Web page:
Bears that attack humans should be killed. Bears that are killed are not able to attack other humans. They are no longer a threat. If bears are not killed during the attack, they often must be tracked down and killed at some expense and danger.
Both grizzly and black Bear populations are increasing in North America. Bear populations will continue to expand, utilizing human developed food sources, as long as humans allow them to expand. The grizzly bear population in the Greater Yellowstone Ecosystem has continued to increase, even though about 5% of the grizzly population is killed in bear/human conflict every year. Humans must kill bears to keep the bear population inside acceptable limits.
It is poor management to attempt to prevent a bear attacking a human from being killed so that another permit to kill a bear can be issued to a hunter in the necessary bear hunting season.
The idea that it is important to save the lives of bears who are threatening humans is a bad one. It is a false economy.
Bear spray has benefits. It is useful to people who are afraid of firearms, or who do not wish to develop the modest skill necessary to use them to defend against bears. Bear spray is useful where firearms are difficult to obtain, such as for American tourists in Canada. Bear spray does not present a lethal danger to bystanders, except as it may inhibit their own defenses, as it did with Tom Sommers.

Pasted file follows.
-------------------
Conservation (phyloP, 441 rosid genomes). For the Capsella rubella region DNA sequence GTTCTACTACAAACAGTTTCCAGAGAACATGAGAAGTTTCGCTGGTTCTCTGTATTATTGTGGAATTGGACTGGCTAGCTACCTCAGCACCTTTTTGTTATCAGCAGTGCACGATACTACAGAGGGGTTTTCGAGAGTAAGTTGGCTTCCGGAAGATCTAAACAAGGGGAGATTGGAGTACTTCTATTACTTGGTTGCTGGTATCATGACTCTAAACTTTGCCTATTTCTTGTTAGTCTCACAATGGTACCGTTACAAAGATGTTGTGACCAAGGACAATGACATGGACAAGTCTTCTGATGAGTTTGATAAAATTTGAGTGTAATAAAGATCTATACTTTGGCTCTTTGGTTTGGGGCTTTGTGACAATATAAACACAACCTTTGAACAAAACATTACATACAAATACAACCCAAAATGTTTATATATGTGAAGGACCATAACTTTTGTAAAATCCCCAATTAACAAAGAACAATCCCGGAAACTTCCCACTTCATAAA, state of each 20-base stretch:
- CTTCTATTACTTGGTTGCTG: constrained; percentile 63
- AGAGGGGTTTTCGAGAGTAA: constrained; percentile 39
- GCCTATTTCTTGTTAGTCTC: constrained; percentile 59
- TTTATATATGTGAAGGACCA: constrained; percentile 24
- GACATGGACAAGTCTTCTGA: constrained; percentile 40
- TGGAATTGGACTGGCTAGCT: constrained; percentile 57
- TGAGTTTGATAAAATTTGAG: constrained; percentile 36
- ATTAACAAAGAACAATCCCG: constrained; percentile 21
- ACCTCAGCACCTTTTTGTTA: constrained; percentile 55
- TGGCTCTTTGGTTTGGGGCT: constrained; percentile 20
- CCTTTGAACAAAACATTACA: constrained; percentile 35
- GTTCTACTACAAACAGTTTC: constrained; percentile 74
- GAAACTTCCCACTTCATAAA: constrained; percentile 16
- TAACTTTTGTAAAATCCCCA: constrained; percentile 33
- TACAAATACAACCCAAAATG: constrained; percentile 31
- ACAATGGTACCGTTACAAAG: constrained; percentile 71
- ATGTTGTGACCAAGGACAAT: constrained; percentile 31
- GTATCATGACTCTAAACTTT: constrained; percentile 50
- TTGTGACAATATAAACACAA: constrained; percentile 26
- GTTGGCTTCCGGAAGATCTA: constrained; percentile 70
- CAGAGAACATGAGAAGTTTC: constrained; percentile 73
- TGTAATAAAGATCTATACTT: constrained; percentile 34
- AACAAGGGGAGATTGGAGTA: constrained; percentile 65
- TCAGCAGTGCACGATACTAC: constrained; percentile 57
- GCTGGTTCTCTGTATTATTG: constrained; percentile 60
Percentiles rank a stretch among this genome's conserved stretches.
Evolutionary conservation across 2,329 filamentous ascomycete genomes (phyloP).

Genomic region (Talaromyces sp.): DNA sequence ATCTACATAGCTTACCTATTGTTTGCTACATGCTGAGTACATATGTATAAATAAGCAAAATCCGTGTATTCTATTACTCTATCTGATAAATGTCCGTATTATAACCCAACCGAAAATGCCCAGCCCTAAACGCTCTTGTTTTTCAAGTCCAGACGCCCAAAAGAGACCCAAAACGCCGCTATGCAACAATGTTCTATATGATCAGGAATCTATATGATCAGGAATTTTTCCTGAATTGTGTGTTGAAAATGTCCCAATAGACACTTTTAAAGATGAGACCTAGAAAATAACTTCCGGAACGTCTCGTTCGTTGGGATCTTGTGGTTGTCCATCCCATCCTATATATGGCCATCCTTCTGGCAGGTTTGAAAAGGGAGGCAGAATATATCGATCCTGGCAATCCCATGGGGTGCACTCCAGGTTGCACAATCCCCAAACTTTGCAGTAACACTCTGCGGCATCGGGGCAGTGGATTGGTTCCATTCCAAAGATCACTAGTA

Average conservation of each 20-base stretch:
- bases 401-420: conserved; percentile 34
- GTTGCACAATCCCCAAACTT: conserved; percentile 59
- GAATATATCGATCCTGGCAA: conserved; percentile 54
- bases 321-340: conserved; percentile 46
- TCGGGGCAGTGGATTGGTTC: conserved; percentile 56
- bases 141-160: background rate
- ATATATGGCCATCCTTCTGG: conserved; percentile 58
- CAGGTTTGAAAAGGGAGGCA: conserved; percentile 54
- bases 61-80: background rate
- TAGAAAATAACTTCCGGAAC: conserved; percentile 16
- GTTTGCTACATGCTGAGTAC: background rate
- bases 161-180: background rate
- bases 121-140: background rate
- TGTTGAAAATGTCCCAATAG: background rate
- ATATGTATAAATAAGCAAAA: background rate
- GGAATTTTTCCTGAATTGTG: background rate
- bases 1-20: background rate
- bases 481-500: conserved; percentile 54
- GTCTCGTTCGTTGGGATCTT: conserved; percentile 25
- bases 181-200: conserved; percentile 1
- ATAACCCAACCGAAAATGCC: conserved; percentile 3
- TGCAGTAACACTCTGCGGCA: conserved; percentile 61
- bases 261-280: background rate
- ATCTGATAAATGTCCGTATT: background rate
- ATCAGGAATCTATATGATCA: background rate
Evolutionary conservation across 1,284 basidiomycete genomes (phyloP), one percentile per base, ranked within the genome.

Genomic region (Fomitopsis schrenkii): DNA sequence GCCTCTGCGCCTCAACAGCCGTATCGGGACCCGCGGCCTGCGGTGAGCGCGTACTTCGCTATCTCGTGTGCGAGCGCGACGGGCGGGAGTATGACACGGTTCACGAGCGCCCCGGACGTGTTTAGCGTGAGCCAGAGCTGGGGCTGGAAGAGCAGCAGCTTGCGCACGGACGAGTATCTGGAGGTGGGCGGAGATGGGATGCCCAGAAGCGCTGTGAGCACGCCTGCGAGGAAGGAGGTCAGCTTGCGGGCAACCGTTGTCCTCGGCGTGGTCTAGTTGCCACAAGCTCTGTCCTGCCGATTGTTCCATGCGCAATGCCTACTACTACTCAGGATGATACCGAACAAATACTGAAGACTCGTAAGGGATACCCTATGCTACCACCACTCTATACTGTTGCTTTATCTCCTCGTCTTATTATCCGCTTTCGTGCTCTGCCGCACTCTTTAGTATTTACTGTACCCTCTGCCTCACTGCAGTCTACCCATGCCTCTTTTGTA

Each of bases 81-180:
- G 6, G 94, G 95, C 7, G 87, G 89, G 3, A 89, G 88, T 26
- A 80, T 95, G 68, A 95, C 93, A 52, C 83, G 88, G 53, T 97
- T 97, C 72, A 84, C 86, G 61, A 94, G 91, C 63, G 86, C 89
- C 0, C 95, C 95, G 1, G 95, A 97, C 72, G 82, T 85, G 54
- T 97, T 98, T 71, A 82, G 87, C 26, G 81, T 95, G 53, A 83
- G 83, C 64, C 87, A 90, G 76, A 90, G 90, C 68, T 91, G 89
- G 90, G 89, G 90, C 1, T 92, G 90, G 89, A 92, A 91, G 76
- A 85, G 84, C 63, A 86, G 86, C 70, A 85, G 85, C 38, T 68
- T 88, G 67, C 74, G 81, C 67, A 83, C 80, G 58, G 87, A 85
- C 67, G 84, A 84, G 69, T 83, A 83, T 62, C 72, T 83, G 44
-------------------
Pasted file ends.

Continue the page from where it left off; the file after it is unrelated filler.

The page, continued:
Bear spray should not be mandated for people who are already carrying a gun to hunt big game. The idea that bear spray is more effective than firearms in stopping bear attacks is not proven. It is junk science.
About Dean Weingarten:
Dean Weingarten has been a peace officer, a military officer, was on the University of Wisconsin Pistol Team for four years, and was first certified to teach firearms safety in 1973. He taught the Arizona concealed carry course for fifteen years until the goal of constitutional carry was attained. He has degrees in meteorology and mining engineering, and recently retired from the Department of Defense after a 30 year career in Army Research, Development, Testing, and Evaluation.